I adore artichokes, though I have only discovered it after marrying TheScotsman! Its not a common veg in India!

    Jo, its hard to describe the taste. Its a savoury, but still sweet, with a tangy finish on the palate. It is not overpowering or fruity or floral. Tastes the same as vegetables do, courgettes for example, but with more flavour.

    Lovely article Thanh as always, but I am giggling, cos thats a posh kid’s TV dinner hahah! Nice! Can’t imagine you being a fussy eater! Gives me hope with Hannah!

    Not that I want you to give your secrets away, but this is a night shot, with a tungsten light?

    • eat, little bird 6 November 2011

      LOL!! Hardly posh but might seem that way because I suppose it is an unusual kiddie meal! My mum was probably stuck on what to cook for me one evening and found an artichoke in the fridge which she boiled up for me. And being a fussy eater, she was probably surprised that I enjoyed it and then continued to keep artichokes on hand for me. No complaints from me 🙂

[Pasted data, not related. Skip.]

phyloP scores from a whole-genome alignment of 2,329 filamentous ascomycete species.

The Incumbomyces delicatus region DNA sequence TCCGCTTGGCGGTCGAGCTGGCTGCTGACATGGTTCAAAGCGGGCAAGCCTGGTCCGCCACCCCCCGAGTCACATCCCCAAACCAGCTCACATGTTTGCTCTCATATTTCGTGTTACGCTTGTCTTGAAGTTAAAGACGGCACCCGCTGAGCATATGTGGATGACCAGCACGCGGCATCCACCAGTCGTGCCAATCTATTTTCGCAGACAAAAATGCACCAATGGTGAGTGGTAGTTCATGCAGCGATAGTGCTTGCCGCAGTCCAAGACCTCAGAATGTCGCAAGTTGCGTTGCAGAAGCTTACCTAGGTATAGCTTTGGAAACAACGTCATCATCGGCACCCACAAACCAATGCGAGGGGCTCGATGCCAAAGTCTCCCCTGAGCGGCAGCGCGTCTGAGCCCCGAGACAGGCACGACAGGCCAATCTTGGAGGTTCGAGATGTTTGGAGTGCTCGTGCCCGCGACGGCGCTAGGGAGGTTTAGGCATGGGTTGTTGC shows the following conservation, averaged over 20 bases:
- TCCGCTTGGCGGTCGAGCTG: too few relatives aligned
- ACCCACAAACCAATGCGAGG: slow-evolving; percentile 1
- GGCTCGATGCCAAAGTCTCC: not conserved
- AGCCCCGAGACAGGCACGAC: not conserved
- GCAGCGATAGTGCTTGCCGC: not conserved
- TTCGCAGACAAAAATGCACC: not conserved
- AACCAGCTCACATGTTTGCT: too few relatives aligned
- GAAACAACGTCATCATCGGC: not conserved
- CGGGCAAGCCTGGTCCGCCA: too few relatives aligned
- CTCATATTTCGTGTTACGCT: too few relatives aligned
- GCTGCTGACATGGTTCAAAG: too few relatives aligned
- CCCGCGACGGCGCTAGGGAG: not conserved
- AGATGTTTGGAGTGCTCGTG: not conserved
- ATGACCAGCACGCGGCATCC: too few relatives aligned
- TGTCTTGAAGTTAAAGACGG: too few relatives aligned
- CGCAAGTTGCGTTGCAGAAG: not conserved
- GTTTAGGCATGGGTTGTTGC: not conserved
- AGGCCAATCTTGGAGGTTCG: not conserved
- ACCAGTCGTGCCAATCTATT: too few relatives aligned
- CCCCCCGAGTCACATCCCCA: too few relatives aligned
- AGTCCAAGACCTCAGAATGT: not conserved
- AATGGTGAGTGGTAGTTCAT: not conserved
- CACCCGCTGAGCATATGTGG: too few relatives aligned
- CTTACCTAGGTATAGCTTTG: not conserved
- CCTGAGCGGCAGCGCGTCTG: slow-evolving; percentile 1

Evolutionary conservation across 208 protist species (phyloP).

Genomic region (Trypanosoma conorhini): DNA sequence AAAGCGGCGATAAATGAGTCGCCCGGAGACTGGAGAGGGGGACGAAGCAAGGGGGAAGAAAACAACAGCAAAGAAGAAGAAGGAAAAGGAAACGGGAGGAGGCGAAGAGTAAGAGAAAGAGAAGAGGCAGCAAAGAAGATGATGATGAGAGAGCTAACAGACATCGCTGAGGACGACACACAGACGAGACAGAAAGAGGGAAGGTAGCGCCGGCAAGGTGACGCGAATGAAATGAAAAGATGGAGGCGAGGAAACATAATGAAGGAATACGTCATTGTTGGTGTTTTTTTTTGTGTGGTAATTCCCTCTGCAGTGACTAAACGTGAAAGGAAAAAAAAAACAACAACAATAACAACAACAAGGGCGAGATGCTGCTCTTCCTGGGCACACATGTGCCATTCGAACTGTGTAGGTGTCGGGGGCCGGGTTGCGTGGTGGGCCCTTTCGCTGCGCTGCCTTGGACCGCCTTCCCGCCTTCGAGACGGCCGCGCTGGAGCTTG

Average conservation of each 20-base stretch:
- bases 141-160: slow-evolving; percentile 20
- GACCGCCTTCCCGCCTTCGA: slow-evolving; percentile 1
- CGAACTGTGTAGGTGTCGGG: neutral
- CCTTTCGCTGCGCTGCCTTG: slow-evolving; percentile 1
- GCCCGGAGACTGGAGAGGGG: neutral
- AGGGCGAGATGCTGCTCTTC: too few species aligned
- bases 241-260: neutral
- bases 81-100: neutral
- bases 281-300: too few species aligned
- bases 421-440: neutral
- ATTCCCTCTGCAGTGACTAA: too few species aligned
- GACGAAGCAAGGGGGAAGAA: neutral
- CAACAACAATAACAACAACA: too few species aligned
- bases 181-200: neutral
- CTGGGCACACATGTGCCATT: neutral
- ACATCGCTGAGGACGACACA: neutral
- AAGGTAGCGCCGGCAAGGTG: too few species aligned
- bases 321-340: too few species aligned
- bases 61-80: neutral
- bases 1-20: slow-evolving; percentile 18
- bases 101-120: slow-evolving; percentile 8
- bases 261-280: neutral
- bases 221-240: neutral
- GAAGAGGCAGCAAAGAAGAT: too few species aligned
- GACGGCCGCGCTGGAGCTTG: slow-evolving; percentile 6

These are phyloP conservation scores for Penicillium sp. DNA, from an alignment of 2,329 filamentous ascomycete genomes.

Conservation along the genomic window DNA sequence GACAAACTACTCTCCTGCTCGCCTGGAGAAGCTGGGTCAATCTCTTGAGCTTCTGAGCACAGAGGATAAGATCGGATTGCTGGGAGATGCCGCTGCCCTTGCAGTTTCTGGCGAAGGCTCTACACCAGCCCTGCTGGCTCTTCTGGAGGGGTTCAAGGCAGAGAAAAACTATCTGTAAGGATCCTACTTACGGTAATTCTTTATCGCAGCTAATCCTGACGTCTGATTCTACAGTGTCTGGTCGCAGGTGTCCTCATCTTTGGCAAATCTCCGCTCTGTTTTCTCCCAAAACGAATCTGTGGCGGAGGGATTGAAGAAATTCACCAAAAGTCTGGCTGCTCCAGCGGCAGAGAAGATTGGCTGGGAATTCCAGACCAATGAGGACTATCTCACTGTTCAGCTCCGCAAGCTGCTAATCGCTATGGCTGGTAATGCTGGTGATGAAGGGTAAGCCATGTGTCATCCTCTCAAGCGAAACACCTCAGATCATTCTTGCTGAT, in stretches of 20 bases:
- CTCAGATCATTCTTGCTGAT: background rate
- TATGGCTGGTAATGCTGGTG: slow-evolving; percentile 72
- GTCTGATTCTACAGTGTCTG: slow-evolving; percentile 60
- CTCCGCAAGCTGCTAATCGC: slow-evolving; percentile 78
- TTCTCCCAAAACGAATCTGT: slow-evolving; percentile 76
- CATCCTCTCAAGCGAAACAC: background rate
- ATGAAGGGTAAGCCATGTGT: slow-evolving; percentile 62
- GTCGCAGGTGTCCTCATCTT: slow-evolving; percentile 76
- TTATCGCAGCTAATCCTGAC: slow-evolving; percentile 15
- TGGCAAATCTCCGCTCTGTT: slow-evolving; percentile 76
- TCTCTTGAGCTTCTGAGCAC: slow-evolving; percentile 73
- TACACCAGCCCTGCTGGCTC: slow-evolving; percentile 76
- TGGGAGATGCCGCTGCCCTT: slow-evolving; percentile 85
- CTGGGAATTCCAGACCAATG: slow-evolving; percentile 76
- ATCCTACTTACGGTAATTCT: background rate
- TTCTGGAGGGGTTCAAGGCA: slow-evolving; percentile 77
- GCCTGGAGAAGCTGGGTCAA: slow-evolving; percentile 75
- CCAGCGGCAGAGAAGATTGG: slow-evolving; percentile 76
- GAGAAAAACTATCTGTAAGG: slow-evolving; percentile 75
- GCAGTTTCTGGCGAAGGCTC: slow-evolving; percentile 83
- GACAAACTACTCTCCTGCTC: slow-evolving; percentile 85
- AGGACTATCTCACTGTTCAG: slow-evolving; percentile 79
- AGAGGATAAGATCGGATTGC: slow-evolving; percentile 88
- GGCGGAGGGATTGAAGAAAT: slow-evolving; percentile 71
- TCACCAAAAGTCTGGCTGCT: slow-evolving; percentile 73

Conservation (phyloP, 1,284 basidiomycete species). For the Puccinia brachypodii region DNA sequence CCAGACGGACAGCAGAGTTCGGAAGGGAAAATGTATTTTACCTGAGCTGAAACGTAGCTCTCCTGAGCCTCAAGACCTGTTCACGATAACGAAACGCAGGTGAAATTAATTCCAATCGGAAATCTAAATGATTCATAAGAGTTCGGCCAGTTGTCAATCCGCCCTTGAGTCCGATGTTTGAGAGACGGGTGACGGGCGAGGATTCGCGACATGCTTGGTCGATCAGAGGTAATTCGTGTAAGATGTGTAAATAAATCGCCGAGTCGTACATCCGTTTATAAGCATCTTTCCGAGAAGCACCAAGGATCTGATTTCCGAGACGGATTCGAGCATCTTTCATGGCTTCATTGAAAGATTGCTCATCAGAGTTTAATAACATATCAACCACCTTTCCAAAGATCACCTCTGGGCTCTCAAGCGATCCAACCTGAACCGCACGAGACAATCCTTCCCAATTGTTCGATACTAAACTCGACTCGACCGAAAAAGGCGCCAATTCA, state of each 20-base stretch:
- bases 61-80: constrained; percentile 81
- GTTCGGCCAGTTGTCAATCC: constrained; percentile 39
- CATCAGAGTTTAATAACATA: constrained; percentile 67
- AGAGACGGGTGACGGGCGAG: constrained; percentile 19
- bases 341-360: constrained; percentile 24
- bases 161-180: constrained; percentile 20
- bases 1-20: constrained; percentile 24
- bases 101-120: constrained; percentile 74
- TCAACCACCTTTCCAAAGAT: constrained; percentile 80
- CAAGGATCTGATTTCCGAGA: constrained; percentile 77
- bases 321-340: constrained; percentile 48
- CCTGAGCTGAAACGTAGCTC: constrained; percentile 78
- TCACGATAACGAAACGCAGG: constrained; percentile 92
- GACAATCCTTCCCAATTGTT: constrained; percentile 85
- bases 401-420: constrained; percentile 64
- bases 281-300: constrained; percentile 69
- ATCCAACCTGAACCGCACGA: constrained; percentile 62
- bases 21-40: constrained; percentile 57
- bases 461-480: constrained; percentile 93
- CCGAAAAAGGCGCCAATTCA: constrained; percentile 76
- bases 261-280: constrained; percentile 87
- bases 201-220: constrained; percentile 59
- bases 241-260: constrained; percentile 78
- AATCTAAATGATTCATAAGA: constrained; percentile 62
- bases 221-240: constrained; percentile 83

Actually, I took this photo at lunch next to a bright window! I found the dull green of the artichoke after cooking it a bit difficult to photograph, particularly next to the pale yellow mayonnaise. So it is perhaps these colours, together with the dark wooden table, made it look like an evening shot? I actually don’t bother with taking food photos at night. I know there are special settings and lights which you can buy, etc., but I don’t think the photo quality would be the same …